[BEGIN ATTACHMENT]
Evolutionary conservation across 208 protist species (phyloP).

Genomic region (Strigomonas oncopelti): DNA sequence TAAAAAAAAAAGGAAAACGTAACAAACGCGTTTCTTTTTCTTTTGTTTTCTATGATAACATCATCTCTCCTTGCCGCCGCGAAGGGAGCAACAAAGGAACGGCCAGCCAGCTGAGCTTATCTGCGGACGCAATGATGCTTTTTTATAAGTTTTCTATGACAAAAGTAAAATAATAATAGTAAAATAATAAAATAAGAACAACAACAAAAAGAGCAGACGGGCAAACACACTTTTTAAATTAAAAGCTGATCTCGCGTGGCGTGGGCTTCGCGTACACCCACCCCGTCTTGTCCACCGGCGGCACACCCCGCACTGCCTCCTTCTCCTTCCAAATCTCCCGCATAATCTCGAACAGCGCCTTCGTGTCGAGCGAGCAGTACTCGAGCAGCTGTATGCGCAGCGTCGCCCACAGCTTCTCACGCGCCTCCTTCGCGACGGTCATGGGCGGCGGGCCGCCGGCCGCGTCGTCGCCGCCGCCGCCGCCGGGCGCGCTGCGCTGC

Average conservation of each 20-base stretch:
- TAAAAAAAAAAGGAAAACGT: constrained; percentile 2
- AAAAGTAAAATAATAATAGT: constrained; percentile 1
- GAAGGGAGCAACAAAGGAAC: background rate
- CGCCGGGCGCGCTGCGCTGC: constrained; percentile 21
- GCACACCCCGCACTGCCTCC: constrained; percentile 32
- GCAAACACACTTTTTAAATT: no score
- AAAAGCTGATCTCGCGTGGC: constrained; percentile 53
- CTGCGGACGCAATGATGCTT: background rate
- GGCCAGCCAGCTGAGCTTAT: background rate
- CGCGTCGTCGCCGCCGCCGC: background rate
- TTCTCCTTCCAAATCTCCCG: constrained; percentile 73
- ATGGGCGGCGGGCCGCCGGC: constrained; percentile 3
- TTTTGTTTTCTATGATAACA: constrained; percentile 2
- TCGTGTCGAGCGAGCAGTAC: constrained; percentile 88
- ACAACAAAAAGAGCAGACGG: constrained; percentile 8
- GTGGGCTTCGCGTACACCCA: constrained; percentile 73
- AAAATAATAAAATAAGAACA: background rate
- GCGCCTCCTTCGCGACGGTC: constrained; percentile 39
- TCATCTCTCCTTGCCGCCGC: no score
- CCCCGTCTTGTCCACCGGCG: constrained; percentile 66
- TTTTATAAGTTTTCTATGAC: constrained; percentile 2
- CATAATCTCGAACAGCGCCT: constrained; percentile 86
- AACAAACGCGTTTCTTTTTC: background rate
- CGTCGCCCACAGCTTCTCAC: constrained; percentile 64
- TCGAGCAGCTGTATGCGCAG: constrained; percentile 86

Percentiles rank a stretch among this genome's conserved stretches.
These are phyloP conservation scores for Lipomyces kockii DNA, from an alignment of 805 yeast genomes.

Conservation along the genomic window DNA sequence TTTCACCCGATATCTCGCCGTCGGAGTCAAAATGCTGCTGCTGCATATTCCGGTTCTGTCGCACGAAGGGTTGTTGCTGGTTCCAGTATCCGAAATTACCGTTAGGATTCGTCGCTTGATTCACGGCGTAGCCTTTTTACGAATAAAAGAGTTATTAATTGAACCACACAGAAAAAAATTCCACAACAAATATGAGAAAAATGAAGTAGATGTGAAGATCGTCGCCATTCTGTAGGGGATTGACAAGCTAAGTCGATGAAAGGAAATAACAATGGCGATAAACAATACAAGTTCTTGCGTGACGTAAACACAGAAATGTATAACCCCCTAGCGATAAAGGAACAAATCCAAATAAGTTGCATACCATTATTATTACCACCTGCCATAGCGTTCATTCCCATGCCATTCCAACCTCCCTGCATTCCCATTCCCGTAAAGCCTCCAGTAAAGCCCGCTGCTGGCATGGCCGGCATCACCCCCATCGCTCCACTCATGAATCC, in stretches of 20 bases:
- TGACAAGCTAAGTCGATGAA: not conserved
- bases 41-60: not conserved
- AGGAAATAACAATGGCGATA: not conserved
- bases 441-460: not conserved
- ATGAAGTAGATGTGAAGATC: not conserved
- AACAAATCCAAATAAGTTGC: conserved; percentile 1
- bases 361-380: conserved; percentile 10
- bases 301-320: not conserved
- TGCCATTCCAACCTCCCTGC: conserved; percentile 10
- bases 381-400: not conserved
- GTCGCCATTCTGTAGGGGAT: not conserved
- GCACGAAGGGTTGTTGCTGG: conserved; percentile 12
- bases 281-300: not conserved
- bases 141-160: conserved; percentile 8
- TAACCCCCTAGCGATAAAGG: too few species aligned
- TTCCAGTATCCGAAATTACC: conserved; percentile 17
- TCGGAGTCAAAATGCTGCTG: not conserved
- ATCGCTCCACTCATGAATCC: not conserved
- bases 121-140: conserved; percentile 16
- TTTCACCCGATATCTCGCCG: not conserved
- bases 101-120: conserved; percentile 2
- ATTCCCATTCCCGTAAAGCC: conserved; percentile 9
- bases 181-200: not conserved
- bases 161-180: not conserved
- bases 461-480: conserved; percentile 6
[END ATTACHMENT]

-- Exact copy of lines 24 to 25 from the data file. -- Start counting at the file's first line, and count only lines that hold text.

- TTTTATAAGTTTTCTATGAC: constrained; percentile 2
- CATAATCTCGAACAGCGCCT: constrained; percentile 86